- In The Princess Bride, Inigo Montoya, has a scar on each cheek given to him by the man who killed his father which serves to strengthen his drive for revenge.
- In the 2002 film version of The Count of Monte Cristo, the scars on Edmund's back that he received from being repeatedly lashed in the Chateau D'If represent how his time in prison embittered him.
Literature[edit | hide]
- In The Jungle Book, Hathi the elephant has a large white scar from the time he fell into a spiked pit trap and felt humiliated enough, so that when he escaped he razed three villages.
- The Seablite gang from Dark Life have both physical and psychological scars from their time as Doc's unwilling experimental subjects.
- In Cagebird, Yuri's cutting scars represent his change from willing participant to unwilling victim of Falcone's pirates. The very act of cutting itself is used to symbolize times when Yuri's too stressed to even address his emotions in the narration.
- A Dance With Dragons: Theon is tortured physically, including everything from probable castration to flaying. The psychological effects include a complete loss of identity, possible insanity, and a rather twisted relationship with his torturer.
- Babylon 5: The character Colonel Ari Ben-Zayn from "Eyes". He has a massive disfiguring scar down the side of his face, he has it in for Sinclair and anyone on his staff, and he was traumatized by war back in the day.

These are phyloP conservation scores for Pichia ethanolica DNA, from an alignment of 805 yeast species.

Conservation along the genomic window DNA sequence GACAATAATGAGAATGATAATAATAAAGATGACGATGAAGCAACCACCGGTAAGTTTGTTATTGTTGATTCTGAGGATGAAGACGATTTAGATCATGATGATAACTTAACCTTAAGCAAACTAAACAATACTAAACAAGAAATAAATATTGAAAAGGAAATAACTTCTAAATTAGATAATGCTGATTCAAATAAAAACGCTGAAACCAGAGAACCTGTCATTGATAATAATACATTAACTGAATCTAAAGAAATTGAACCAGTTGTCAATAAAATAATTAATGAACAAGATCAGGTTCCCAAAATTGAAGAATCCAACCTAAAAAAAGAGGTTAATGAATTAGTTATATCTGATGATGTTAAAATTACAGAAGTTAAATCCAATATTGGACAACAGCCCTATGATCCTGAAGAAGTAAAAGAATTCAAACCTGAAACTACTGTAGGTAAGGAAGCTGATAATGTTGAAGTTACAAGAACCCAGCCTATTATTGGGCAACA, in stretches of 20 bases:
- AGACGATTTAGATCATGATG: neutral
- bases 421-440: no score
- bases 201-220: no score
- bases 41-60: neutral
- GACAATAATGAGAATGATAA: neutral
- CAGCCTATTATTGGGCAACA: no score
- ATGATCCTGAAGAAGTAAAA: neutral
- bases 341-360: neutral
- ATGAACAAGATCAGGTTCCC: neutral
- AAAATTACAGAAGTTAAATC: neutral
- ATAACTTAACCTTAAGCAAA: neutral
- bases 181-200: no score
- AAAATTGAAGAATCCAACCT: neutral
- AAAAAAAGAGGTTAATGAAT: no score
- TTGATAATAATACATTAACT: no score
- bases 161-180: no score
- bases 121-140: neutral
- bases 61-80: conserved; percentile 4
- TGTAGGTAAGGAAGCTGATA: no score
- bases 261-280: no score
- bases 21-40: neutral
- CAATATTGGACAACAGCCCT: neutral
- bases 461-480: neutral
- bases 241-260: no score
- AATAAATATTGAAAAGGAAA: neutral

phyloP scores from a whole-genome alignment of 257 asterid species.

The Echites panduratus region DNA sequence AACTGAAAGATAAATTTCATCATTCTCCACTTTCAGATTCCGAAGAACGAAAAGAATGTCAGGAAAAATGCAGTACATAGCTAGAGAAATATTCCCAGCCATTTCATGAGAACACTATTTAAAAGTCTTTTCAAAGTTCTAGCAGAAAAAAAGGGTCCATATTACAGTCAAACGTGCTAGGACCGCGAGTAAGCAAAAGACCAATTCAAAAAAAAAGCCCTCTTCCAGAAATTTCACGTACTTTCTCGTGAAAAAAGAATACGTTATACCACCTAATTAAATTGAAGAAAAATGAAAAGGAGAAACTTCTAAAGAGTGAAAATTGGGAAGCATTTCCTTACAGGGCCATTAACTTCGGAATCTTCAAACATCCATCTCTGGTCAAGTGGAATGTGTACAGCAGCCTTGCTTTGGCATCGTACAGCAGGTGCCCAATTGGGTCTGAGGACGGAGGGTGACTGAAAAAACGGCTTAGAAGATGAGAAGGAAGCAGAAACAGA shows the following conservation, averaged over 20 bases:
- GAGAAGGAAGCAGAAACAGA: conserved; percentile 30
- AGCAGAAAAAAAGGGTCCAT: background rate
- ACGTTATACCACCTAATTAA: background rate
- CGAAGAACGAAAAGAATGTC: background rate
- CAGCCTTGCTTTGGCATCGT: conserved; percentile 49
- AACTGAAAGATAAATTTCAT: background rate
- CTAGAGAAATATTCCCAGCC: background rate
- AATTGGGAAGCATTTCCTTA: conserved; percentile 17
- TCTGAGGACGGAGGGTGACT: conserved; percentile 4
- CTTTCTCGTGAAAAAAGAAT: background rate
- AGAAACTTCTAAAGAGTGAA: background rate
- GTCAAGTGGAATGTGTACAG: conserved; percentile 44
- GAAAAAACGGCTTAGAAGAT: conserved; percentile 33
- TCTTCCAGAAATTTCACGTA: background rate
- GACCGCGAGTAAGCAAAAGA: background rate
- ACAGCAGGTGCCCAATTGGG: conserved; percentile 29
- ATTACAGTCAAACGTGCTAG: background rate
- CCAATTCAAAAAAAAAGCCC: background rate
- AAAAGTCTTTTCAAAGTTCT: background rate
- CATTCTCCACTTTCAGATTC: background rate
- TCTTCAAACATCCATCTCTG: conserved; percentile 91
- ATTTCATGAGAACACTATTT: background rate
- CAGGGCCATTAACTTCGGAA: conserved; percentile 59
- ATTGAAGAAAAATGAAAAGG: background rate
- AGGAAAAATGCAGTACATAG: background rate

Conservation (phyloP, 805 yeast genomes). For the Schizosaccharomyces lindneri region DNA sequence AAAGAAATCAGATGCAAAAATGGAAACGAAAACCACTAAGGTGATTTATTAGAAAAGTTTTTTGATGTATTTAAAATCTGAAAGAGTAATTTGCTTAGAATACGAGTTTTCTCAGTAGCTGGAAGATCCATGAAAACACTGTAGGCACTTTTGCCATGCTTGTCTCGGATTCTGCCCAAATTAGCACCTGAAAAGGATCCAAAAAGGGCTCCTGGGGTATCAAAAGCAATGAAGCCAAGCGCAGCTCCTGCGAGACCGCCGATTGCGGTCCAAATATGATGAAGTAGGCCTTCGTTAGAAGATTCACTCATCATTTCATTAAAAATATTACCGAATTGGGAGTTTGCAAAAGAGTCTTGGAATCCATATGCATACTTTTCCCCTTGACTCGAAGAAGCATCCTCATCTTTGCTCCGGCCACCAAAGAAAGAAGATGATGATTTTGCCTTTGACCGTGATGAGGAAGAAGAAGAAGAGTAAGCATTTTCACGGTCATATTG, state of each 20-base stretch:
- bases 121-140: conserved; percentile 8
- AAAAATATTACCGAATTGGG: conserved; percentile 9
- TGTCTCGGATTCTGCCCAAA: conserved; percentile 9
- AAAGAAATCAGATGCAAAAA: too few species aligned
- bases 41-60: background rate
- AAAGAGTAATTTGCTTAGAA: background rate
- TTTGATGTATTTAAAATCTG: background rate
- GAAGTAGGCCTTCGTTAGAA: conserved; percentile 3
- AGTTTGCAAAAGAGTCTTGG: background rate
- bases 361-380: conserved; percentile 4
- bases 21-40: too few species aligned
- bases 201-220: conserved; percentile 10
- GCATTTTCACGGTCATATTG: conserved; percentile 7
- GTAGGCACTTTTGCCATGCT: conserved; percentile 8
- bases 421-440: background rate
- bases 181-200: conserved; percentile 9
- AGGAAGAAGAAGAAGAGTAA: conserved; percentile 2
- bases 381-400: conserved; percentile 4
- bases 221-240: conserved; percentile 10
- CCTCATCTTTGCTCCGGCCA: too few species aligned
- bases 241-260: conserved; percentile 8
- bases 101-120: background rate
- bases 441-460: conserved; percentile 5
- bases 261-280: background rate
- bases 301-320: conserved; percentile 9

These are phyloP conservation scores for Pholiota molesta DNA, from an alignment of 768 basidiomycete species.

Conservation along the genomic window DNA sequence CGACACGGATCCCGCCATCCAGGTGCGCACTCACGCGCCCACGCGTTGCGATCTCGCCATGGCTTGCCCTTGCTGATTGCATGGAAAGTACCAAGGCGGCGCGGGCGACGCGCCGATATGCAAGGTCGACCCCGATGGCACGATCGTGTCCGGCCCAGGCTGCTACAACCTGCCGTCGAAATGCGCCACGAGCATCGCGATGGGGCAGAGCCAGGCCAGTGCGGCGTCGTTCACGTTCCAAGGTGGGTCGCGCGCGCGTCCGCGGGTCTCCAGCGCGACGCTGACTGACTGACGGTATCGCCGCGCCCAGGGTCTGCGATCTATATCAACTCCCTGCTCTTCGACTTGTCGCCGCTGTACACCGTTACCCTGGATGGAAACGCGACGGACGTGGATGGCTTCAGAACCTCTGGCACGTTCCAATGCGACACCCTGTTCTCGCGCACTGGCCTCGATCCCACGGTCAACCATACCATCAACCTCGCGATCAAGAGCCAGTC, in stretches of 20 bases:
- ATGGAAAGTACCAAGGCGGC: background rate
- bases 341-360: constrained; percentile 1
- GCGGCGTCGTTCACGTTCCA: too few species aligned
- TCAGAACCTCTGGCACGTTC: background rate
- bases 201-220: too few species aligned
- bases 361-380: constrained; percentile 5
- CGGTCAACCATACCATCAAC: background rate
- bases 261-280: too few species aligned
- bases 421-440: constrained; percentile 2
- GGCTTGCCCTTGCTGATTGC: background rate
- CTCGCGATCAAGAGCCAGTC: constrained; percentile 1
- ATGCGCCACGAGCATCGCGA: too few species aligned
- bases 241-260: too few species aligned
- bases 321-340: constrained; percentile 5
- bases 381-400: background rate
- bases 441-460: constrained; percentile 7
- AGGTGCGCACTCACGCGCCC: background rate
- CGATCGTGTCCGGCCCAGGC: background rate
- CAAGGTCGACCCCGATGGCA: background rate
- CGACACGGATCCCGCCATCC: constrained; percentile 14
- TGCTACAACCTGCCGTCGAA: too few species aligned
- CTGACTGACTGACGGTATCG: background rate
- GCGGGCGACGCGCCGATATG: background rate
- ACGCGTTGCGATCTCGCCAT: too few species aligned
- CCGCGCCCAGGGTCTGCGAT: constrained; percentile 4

- Sweets from Bones has scars on his back from his childhood abuse, which has also obviously scarred him internally as pointed out to Booth and Brennan by Gordon Gordon Wyatt.
- Also Booth himself, who has scars on the bones of his feet from torture in Iraq, and it's a representation of the emotional trauma he suffered during the experience.
- Person of Interest: Mr. Finch's limp and fused neck vertebrae, suffered in an unspecified (so far) incident which it is implied, also caused the death of his partner Nathan.
Video Games[edit | hide]
- Hanako Ikezawa in Katawa Shoujo has severe burn scars from a childhood tragedy and crippling shyness as a result of them.
- Fenris in Dragon Age II has scars all over his body from the lyrium used to give him his phasing powers. They also represent his mental scars from years of slavery and abuse at the hands of Danarius, the Tevinter magister that Fenris managed to escape.
- In a way, the massively scarred body of The Nameless One from Planescape: Torment functions like this: He is so scarred that he has practically no intact skin left that could tell him how he used to look like, and also has amnesia. Furthermore, he loses his mind every time he dies; the scars indicate that his mind is probably just as 'scarred' from being repeatedly wiped as his body is.
- Avatar: The Last Airbender: Prince Zuko's father issues are represented physically through the scar over his eye, and Zuko suffered both as part of a confrontation with his father. The connection between the two is even discussed in-universe, when Katara laments that she didn't get the chance to heal the scar because it may have helped clear up his emotional issues as well.